And wasn’t yesterday’s entry boring as fuck? I should think at this point that it’s pretty clear, Constant Reader, that I don’t utilize this blog the way one is supposed to when one is a writer: as a conduit to convince readers to buy my books. I think I’ve done an excellent job over the years of proving that I, without question, have no idea how to sell books or how to make my work sound appealing enough for people to want to read, let alone buy.
I really suck at promoting myself. But to give myself credit, I never once believed “social media” would sell books, and from everything I’ve been reading lately, I was right. But it can make loyal readers aware you have something new coming out, and since the gay and lesbian bookstores are long gone…yeah, I’ve literally got nothing when it comes to reaching out and finding new readers, or reconnecting with old ones. I tried the newsletter thing way back in the days of my first website, but was always a little shocked whenever I’d send one out and people would ask to be removed…I was always a little, Why did you sign up in the first place? I never simply added people to my newsletter; you literally had to fill out a form to get on the list…and after a little while it was kind of depressing, so I gave up on the newsletter thing. It’s not like I’m that fascinating, anyway.
I do applaud those who do one, though.
It’s Christmas season already–according to some merchants, it has been since September–and of course, I’m a bit of a sucker for the Christmas season. I’m not a sucker for Christmas displays in September, or endless playing of Christmas carols over and over again on the radio or in public spaces; and while I also understand the importance of Christmas to our (retail) economy, I tire very quickly of Christmas commercials on television–my personal favorite the ones where people gift each other CARS for Christmas, because really? I’m not a Christian anymore; I’ve been in recovery for nearly thirty years, but the “reason for the season” has been forgotten by almost everyone else in the clamor for dollars and status and spend spend spend mentality of the holidays. The basic presumption behind Christmas–peace on earth and good will to all men–is a lovely one that I can certainly get behind; but Christmas has not only been commercialized it has also been politicized…because nothing says put the Christ back in Christmas like commercializing and politicizing the holiday that ostensibly celebrates the birth of Jesus. As always, I tire very quickly and easily of hypocrisy; and I tire of all the nonsense Christmas seems to trigger annually.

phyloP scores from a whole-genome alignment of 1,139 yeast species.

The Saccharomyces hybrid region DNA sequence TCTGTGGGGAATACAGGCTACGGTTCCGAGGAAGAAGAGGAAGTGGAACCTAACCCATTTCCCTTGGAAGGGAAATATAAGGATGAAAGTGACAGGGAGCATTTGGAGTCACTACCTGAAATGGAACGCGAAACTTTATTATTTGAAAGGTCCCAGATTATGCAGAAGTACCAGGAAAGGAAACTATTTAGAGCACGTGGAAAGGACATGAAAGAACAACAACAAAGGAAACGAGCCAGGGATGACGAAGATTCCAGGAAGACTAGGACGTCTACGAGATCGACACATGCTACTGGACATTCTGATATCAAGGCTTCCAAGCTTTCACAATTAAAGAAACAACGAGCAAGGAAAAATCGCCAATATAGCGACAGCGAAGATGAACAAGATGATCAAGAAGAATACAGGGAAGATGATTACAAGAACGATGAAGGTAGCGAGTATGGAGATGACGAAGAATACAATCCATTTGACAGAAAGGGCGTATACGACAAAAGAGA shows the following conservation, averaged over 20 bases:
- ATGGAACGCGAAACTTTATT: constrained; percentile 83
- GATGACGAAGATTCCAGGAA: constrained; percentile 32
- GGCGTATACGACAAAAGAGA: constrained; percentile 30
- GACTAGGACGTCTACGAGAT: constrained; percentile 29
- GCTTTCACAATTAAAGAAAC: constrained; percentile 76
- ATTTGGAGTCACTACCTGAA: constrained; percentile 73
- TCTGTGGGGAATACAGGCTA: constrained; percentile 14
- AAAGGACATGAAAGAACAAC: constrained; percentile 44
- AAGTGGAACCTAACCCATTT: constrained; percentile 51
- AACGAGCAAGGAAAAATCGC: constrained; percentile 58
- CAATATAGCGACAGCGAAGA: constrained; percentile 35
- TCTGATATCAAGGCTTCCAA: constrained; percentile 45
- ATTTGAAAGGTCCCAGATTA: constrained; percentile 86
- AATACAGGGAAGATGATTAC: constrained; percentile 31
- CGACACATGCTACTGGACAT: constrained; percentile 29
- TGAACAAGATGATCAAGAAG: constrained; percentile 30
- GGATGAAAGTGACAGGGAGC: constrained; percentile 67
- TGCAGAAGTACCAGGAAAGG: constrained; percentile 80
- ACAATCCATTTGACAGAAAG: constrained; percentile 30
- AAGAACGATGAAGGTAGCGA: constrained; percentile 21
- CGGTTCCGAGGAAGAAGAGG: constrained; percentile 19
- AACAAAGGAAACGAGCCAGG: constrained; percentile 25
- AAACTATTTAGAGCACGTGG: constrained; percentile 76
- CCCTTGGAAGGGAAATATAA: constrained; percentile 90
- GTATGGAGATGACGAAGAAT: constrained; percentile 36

But I do like Christmas and the mentality behind it. I like the idea of a season to celebrate peace and love amongst all of humanity. I always wanted to write about Christmas; which is incredibly hard to do without giving into what I call ‘cheap sentimentality.’ I wrote a story a long time ago, my own attempt at writing a gay Christmas story because, frankly, there weren’t any that I was aware of, and it of course was terrible, absolutely terrible. It’s very difficult to come up with anything original about Christmas; but there’s also the possibility that the comfort of familiarity is what many enjoy about it. They enjoy watching the same films and television specials, listening to the same music recorded by the same artists, and follow the old traditions that transport them back to when they were children and the world seemed so much less complicated than it does as adults, and they want to give their kids that same comforting holiday experience they remember. I was quite mercenary as a child, and for me, for the longest time, Christmas was about the gifts I was going to get. As I got older, it gradually became more about the gifts I was giving as I began to understand the message more–and the message does seem to get lost all too frequently.
I also greatly appreciate the extra days off from work as well.
But I wanted to write about Christmas, as I said earlier. Early in my career I realized there weren’t many, if any, gay Christmas stories, so I decided to do an anthology of them, Upon a Midnight Clear, which was, I think, released in 2004. (My story, of course, turned out to be a horror tale, “The Snow Queen,” and I used a pseudonym.) I greatly enjoyed doing that anthology, and am still rather proud of it today. I wasn’t sure what I was expecting to get when I asked writer friends to write a story for me; but all of the stories were inventive and new takes on Christmas, from a gay perspective.
Donna Andrews’ Meg Langslow series (which Constant Reader knows is one of my favorites) releases a Christmas mystery every year, and the way Andrews manages to turn out a highly original mystery every year centered on Christmas in Caerphilly is absolute genius. She never descends into cheap sentimentality, and yet manages to infuse the books with a healthy dose of the Christmas spirit each time. Caerphilly is one of my happy places; there’s no greater joy than spending some time there every year. I have already mentioned that Andrews kind of inspired me to write a Scotty book set during the Christmas season, and I am probably going to have to do another; the plot for this one was pretty much already set when I decided to have it take place in December, and so it kind of became a Christmas book by default….I will undoubtedly do another one at some point, one that is more centered on Christmas itself rather than just the season. I’d love to play with Christmas tropes and traditions a bit more–especially since Scotty and his parents are pagans.
And on that note, tis back to the spice mines with me. Have a lovely day, all.